Paris, September, 1805.
My lord:—Nobody here, except his courtiers, denies that Bonaparte is vain, cruel, and ambitious; but as to his private, personal, or domestic vices, opinions are various, and even opposite. Most persons, who have long known him, assert that women are his aversion; and many anecdotes have been told of his unnatural and horrid propensities. On the other hand, his seeming attachment to his wife is contradictory to these rumours, which certainly are exaggerated. It is true, indeed, that it was to oblige Barras, and to obtain her fortune, that he accepted of her hand ten years ago; though insinuating, she was far from being handsome, and had long passed the period of inspiring love by her charms. Her husband’s conduct towards her may, therefore, be construed, perhaps, into a proof of indifference towards the whole sex as much as into an evidence of his affection towards her. As he knew who she was when he received her from the chaste arms of Barras, and is not unacquainted with her subsequent intrigues particularly during his stay in Egypt—policy may influence a behaviour which has some resemblance to esteem. He may choose to live with her, but it is impossible he can love her.
A lady, very intimate with Princesse Louis Bonaparte, has assured me that, had it not been for Napoleon’s singular inclination for his youthful stepdaughter, he would have divorced his wife the first year of his consulate, and that indirect proposals on that subject had already been made her by Talleyrand. It was then reported that Bonaparte had his eyes fixed upon a Russian Princess, and that from the friendship which the late Emperor Paul professed for him, no obstacles to the match were expected to be encountered at St. Petersburg. The untimely end of this Prince, and the supplications of his wife and daughter, have since altered his intent, and Madame Napoleon and her children are now, if I may use the expression, incorporated and naturalized with the Bonaparte family.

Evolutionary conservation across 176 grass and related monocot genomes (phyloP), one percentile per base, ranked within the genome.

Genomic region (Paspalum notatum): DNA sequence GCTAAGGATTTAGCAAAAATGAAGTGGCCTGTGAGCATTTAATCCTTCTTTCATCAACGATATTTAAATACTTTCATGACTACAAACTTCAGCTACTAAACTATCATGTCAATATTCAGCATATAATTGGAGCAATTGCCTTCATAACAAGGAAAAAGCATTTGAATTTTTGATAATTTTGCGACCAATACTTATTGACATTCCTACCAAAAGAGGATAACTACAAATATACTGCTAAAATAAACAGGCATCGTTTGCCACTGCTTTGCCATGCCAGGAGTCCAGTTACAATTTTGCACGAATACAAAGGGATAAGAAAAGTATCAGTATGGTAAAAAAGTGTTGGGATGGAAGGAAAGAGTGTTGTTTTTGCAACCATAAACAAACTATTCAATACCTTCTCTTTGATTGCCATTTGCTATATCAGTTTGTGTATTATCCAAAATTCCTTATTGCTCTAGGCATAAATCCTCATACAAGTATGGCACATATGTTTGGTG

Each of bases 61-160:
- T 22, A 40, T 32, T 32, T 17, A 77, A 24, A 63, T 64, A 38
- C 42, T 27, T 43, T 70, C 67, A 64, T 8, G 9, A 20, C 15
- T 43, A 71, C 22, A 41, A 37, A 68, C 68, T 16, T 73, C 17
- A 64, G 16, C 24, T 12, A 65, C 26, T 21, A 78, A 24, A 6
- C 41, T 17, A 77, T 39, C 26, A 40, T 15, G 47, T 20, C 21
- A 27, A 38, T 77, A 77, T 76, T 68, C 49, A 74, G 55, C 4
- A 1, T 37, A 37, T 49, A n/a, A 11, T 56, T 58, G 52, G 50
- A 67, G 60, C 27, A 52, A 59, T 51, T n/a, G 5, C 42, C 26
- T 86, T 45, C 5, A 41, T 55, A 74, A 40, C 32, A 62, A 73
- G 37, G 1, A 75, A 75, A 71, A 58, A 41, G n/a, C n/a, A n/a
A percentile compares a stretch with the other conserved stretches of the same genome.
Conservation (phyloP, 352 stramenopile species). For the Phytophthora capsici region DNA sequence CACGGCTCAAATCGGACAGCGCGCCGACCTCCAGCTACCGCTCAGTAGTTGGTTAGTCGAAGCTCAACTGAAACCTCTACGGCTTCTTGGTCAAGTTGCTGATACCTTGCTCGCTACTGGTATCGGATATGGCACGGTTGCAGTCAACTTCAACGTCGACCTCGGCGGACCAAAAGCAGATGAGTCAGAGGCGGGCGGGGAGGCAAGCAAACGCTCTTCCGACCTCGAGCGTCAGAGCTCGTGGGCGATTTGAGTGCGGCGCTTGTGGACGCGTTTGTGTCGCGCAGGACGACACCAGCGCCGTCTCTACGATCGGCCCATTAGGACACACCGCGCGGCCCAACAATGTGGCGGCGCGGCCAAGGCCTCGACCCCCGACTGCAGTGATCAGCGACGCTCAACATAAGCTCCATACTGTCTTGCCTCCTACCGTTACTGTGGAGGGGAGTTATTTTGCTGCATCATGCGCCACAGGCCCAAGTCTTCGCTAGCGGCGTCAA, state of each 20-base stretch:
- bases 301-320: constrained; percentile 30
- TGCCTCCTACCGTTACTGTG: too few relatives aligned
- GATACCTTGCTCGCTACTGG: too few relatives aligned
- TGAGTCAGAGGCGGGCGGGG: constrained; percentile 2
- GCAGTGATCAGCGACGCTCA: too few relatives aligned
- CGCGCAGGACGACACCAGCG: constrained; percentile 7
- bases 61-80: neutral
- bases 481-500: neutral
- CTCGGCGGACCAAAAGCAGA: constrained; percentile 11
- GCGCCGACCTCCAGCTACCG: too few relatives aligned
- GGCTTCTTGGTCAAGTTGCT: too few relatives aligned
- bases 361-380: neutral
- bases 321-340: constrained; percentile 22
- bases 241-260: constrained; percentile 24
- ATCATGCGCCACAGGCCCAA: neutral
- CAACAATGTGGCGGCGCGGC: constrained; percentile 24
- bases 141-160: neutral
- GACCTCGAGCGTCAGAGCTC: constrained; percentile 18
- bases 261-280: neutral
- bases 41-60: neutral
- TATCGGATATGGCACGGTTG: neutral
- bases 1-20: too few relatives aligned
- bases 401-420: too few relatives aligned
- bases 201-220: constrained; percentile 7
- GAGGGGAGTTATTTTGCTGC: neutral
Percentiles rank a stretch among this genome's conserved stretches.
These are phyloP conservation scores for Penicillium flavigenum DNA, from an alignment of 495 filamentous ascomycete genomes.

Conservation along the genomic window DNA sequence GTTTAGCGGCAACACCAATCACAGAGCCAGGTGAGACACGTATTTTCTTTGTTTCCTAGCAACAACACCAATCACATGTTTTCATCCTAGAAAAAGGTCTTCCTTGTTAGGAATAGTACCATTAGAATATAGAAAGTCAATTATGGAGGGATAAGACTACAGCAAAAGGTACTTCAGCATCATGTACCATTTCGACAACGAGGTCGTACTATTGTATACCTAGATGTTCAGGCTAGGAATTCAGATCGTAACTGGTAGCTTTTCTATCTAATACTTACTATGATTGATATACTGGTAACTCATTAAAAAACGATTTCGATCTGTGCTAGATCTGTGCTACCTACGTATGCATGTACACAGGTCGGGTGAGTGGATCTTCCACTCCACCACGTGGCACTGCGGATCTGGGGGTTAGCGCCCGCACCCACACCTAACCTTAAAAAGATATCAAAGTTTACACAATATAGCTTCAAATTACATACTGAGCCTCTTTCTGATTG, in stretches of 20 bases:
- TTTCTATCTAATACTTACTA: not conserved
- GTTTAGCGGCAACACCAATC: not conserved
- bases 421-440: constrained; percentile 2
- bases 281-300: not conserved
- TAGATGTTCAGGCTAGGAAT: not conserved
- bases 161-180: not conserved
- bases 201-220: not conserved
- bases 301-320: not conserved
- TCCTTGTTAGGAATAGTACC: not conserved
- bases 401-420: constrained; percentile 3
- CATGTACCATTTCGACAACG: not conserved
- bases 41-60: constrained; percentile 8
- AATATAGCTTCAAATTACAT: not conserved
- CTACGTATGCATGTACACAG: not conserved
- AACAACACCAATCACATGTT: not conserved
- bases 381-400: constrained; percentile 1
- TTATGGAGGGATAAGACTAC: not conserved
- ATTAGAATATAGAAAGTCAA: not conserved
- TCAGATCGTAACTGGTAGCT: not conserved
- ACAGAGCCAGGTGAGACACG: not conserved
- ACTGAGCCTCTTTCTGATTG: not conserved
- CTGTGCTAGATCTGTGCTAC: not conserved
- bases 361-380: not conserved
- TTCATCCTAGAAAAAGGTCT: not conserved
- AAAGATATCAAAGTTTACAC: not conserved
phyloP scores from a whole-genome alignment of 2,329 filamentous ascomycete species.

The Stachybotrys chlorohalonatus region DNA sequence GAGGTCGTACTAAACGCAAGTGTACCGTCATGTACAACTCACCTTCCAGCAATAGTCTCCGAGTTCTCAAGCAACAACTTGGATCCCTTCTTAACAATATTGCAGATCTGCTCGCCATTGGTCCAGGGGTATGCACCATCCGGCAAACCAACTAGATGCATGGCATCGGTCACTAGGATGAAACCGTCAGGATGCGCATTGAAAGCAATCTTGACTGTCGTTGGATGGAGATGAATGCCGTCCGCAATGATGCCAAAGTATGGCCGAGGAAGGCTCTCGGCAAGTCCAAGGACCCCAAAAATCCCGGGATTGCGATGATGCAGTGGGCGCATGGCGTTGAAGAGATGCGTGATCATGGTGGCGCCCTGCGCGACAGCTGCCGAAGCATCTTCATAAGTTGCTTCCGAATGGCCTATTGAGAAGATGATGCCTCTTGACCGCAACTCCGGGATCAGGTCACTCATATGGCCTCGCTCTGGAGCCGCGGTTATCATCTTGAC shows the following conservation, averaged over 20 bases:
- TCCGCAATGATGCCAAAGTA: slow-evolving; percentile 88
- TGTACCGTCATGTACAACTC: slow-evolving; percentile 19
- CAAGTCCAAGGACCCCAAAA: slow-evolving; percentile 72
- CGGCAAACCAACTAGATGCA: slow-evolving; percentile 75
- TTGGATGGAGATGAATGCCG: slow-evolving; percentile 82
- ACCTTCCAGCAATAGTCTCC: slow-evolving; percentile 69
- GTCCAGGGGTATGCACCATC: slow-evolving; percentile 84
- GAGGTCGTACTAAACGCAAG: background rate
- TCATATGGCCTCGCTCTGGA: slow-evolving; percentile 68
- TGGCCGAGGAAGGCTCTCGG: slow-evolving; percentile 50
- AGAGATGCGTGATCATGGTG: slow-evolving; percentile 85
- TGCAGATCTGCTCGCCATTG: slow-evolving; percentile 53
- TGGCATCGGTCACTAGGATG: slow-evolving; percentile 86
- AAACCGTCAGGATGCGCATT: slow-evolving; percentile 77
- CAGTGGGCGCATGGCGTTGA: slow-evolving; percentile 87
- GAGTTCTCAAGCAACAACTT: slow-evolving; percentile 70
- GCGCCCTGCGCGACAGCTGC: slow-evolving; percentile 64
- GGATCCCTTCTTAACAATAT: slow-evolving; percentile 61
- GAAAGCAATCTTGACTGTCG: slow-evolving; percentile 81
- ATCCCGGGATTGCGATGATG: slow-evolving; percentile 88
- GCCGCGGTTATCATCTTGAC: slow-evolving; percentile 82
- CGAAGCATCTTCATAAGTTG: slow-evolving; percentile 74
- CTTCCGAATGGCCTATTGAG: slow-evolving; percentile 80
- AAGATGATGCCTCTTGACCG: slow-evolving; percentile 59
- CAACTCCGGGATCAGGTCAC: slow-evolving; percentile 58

But what has lately occurred here will better serve to show that Bonaparte is neither averse nor indifferent to the sex. You read last summer in the public prints of the then Minister of the Interior (Chaptal) being made a Senator; and that he was succeeded by our Ambassador at Vienna Champagny. This promotion was the consequence of a disgrace, occasioned by his jealousy of his mistress, a popular actress, Mademoiselle George, one of the handsomest women of this capital. He was informed by his spies that this lady frequently, in the dusk of the evening, or when she thought him employed in his office, went to the house of a famous milliner in the Rue St. Honor, where, through a door in an adjoining passage, a person, who carefully avoided showing his face, always entered immediately before or after her, and remained as long as she continued